TinyGPS and Spark Core

Here is a sample application using TinyGPS and Spark Core. The application uses TinyGPS library to access a GPS receiver. I used a local made MediaTek MT3329 receiver but it should work with most of the receivers. The application publishes GPS location of the Spark Core device every 15 minutes. The HTML page subscribe the event and display Core’s location in Map using Google Map V3 SDK. It is added to the library also.

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just a few questions

will any receiver work with the tinyGPS?
can the tinyGPS render a live location of the spark device?

thank you very much!

@paolosofio01, I have tested with MT3329 chipset device and is working fine. I get the live location also.

wow thanks! do you think it will work on other gps receiver? btw, can i just ask how did you do it with the web part to get the live location? i know that you’ve used google maps, but i want it to be in a specific location only, like a university, it will just focus on that place. any suggestions? thanks!

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@paolosofio01, the TinyGPS library works with other GPS receivers also. The library is a NMEA GPS parser, the parse does not directly access the GPS module. As you can see from the below code snippet, we are reading from Serial and pass the data to the TinyGPS library for parsing:

// Check GPS data is available
while (Serial1.available()){
    char c = Serial1.read();
            
    // parse GPS data
    if (gps.encode(c))
        isValidGPS = true;
}

Any GPS Receiver that can output NMEA string can be used with this library.

About the plotting the location, the application do a publish whenever we have a GPS location update, if it is valid then the location otherwise just 0.0, 0.0. The client page subscribes this event and plot update the location on the Google Map. I am using Google Map V3 for this. The following code code is used:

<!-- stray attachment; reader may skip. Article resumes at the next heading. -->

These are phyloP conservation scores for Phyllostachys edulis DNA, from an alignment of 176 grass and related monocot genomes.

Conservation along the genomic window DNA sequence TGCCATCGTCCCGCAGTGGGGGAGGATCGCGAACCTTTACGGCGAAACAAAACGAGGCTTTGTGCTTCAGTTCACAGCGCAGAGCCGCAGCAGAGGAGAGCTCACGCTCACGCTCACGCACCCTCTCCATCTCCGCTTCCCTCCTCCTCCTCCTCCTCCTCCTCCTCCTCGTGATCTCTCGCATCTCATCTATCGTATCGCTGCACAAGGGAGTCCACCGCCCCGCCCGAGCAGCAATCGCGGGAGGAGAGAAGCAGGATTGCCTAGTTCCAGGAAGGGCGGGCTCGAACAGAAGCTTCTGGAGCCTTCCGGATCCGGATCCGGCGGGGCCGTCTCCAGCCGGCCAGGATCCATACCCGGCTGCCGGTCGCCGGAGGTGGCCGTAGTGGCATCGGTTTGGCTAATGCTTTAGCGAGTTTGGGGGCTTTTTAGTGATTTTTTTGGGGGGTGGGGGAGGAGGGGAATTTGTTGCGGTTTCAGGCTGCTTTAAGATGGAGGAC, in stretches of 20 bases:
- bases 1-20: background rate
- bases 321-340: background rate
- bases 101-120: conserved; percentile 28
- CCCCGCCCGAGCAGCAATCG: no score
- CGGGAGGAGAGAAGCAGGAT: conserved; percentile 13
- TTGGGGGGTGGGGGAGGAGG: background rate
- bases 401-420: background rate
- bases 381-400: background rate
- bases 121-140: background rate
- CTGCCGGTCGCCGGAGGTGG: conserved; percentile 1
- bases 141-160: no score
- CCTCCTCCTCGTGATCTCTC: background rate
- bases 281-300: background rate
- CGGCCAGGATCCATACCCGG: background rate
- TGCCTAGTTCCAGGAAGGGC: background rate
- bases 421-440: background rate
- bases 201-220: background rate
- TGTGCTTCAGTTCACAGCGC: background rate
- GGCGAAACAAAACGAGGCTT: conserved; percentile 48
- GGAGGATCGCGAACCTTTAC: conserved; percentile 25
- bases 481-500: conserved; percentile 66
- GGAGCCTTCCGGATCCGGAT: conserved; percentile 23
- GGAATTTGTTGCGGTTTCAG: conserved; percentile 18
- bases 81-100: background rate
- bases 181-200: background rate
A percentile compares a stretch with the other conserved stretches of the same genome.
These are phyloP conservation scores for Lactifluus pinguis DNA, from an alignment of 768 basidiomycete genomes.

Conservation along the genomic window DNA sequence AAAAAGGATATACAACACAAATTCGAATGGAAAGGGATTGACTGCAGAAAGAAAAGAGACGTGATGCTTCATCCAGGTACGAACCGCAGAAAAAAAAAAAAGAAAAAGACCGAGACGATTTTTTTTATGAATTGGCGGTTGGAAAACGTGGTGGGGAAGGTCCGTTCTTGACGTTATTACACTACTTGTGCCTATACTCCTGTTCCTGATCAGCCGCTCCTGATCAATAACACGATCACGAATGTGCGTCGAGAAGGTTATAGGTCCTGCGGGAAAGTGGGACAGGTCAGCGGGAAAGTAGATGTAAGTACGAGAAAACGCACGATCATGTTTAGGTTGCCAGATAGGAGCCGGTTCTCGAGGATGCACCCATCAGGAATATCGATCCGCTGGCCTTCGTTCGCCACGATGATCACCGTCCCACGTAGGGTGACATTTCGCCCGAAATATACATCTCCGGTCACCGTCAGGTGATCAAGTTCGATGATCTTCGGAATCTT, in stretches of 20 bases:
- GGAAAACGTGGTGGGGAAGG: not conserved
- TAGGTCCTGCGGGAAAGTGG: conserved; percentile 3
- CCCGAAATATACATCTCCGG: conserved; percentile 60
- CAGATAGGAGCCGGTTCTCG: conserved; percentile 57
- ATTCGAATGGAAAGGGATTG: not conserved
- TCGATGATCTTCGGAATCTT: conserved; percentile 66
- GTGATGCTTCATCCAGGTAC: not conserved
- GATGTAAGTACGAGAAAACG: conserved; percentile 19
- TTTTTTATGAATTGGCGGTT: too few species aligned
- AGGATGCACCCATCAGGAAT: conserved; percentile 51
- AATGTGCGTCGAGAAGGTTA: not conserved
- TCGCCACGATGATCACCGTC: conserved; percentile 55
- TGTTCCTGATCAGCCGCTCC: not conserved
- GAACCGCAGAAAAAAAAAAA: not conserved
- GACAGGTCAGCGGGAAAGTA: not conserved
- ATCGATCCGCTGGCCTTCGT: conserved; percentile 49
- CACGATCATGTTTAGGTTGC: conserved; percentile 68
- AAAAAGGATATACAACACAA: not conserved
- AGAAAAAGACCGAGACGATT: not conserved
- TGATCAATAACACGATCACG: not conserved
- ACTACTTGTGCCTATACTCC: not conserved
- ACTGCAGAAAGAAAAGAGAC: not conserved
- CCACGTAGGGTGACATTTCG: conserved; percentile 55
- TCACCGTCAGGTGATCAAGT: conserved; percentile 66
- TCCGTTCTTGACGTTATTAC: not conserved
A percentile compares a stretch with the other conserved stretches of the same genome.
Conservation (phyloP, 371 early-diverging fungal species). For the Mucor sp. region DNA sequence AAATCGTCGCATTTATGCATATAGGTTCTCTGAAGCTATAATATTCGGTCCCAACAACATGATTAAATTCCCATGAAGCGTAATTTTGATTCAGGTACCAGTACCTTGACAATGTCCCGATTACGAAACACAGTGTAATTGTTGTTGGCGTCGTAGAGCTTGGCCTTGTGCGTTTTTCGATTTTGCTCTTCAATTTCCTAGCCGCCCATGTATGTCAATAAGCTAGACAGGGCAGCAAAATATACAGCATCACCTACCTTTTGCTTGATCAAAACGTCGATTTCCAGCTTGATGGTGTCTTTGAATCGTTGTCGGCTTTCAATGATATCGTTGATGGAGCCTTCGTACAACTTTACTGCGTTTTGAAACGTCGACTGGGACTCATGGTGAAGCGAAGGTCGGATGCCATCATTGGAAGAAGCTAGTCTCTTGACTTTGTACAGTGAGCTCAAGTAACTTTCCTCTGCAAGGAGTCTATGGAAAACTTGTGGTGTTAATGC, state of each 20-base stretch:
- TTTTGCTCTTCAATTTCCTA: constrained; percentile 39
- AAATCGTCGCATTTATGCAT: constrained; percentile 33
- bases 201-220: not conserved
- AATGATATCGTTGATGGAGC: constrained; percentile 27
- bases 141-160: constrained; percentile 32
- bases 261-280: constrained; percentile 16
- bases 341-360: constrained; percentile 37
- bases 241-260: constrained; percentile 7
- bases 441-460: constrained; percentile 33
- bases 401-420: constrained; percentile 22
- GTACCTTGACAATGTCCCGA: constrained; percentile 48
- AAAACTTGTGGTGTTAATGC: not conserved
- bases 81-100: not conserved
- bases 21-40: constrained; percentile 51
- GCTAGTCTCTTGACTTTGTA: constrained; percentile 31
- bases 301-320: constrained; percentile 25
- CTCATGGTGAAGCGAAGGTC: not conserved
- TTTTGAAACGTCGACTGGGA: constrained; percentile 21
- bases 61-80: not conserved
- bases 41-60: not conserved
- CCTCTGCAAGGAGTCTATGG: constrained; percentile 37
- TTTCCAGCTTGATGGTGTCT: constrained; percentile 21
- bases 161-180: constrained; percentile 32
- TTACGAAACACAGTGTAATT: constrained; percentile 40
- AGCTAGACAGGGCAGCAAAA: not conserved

function(e) {
	var parsedData = JSON.parse(e.data);
	var data = parsedData.data.split(",");

	console.log( parsedData.data);
	console.log(data[0]);
	console.log(data[1]);

	loc = new google.maps.LatLng(data[0], data[1]);
	
	marker.setMap(null);
	
	marker = new google.maps.Marker({position: loc, map: map});

	marker.setMap(null);
	map.panTo(loc);
	marker.setMap(map);

}

You can use this approach or any other to plot the location of your core, if you are planning to use more than one core you have to handle that too.

yeah im planning to use this with one or more cores, how is that so?

can i ask if you can post a tutorial of your project? im planning to use it as a foundation of my project. thanks!

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@paolosofio01, sure, I will update my sample.

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thanks! i’ll wait for it.

@krvarma can you just teach me how did you made the html page to listen to the location of the cores live using google maps?

@paolosofio01, let me explain what I did to plot location on Google Map, you can read the HTML file from the GitHub page (https://github.com/krvarma/TinyGPS_SparkCore).

OK, the sample application publishes an event in every 15 minutes with longitude and latitude separated by comma. If there is NO valid GPS location, the event data contains 0.0 for both longitude and latitude. The following code snippet does exactly the same:

// If we have a valid GPS location then publish it
    if (isValidGPS){
        float lat, lon;
        unsigned long age;
    
        gps.f_get_position(&lat, &lon, &age);
        
        sprintf(szInfo, "%.6f,%.6f", (lat == TinyGPS::GPS_INVALID_F_ANGLE ? 0.0 : lat), (lon == TinyGPS::GPS_INVALID_F_ANGLE ? 0.0 : lon));